I have tried some self-medicating, and seen others’ as well. Most are pretty destructive. Drinking, drugs, sex (illicit sex, not the good kind), being adrenaline junkies, exercising to excess, or maybe hermitting (staying cooped up and not interacting with the world). Some of those definitely have applied to me at some point in my life, and some haven’t.
This past fall, I went to Tennessee to photo the fall leaf scene. I did some of my best work ever! I’ve known for a while now that photography is a way for me to self-medicate. With photography, there are two parts to the medication process. The first of the two is mental solitude. I don’t mean being alone. I can be with others while I’m shooting, but I usually end up getting lost in myself and focusing on small details. I like to watch how they interact with each other and light and how they move, and how they change so quickly as the day wears on. The second, is simply being outdoors. Even thought my depression tells me to stay inside and watch tv or sleep all day, being outdoors injects some non-artificial anti-depressant directly into my brain that has an immediately effect.
Here is an example that illustrates both. This past fall in the Smokies, I was watching how water washed over this particular rock in the middle of a stream; which is the photo above. ( see others at: http://leevannphotography.com/fall-in-the-smokies for more ). It had a point, or a horn that stuck out of the stream and kept the water from easily washing directly over the top. Instead, the water would wash to one side or the other, depending on how big the wave was that was trying to envelop it. I was mesmerized watching ebbs and flows and trying to time the photo just right so that the end of the rock had a “lacquered” look, instead of just looking like water was rushing over it. There was nothing making the water act differently each time it gained enough momentum to get to the top of the horn, yet it each time, i saw it climb to a different height or fall to a different side.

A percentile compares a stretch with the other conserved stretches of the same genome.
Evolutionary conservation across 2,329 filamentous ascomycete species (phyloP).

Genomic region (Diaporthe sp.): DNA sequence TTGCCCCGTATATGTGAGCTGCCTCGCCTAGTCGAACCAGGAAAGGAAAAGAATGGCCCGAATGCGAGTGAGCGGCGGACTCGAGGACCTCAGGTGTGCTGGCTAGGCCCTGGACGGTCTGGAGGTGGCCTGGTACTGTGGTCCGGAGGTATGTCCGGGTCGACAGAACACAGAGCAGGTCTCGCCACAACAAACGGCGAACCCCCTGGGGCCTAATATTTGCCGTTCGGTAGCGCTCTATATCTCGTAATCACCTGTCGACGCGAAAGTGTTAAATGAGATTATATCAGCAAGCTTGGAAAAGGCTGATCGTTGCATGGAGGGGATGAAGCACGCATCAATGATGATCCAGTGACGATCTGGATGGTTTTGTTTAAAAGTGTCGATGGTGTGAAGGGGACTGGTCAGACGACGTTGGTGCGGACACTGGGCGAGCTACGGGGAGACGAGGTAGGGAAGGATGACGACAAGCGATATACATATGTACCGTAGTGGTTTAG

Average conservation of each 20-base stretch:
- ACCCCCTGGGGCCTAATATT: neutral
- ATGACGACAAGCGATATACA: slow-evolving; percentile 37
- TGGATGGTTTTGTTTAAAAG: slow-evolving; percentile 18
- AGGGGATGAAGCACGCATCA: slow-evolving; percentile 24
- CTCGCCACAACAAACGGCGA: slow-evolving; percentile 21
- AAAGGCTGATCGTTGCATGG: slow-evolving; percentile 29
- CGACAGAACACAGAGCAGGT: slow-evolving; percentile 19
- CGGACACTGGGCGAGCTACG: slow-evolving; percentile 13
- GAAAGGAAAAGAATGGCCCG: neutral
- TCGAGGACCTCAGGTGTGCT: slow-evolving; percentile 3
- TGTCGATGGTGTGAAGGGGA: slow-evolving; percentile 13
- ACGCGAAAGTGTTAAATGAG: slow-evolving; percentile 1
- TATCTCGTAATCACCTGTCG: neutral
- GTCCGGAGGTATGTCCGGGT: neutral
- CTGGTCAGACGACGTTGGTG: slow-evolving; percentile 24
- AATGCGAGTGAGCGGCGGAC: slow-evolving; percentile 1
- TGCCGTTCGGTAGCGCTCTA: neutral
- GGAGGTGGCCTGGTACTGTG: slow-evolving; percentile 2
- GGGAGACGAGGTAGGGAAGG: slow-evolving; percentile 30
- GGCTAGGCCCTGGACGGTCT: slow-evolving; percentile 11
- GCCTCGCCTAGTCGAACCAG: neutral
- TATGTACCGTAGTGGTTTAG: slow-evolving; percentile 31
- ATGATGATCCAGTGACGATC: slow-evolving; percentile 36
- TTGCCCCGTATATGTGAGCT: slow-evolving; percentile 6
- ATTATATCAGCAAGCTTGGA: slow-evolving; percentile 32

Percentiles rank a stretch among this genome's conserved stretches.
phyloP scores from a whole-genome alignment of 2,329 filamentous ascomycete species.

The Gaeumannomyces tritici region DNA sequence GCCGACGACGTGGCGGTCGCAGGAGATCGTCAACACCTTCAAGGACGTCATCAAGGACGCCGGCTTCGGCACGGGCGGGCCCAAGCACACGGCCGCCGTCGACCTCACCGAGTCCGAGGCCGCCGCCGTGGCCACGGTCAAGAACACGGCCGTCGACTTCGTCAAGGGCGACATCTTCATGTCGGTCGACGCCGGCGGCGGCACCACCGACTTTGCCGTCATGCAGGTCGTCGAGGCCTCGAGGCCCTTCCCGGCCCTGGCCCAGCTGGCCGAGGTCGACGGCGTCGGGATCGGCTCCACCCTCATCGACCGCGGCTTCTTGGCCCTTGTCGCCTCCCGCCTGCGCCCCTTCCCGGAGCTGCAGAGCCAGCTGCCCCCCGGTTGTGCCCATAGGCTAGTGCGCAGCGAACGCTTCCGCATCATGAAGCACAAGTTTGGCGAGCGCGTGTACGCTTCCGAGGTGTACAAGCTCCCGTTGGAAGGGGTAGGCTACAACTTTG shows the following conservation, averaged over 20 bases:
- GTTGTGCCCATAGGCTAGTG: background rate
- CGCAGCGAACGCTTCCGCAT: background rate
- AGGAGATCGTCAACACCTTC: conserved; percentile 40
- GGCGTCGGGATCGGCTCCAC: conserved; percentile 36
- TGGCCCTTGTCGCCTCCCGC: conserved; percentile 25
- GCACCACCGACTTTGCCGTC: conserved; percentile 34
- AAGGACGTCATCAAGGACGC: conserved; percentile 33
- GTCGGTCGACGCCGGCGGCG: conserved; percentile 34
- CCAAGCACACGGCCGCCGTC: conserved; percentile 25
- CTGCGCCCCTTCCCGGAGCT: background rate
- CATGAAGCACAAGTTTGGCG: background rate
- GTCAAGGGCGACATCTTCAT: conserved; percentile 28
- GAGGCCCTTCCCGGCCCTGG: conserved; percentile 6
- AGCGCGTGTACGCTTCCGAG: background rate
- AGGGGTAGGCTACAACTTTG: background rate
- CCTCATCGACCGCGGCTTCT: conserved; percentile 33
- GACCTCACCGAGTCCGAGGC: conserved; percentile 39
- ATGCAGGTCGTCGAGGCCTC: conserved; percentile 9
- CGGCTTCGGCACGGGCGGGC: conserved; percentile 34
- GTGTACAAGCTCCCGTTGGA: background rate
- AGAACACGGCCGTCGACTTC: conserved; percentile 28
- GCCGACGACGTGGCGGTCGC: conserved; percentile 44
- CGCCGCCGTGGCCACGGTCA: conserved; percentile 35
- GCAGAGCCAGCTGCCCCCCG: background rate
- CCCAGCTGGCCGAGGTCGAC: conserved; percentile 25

You can see from the photo that there is a kind of hole just below the horn. That hole would suck water down like a whirlpool in the ocean. It seemed as if it were trying to keep water from ever reaching the top of the horn. It looked like there was a battle raging between the hole and the stream. The hole was fighting the stream for the honor of the horn’s tip. If the horn were to be washed over, the hole would lose, but if it could suck the water down fast enough, it would be victorious.
Winning what prize I don’t know. It just made me laugh standing in the middle of this stream, watching a make-believe war going on between two inanimate objects with no real prize to be had, other that the glory of victory itself.
With all of that drama playing out inside my head, at that moment there wasn’t room enough for the battle and anxiety or depression. Hopefully, some of that carries over and keeps me feeling good for a while.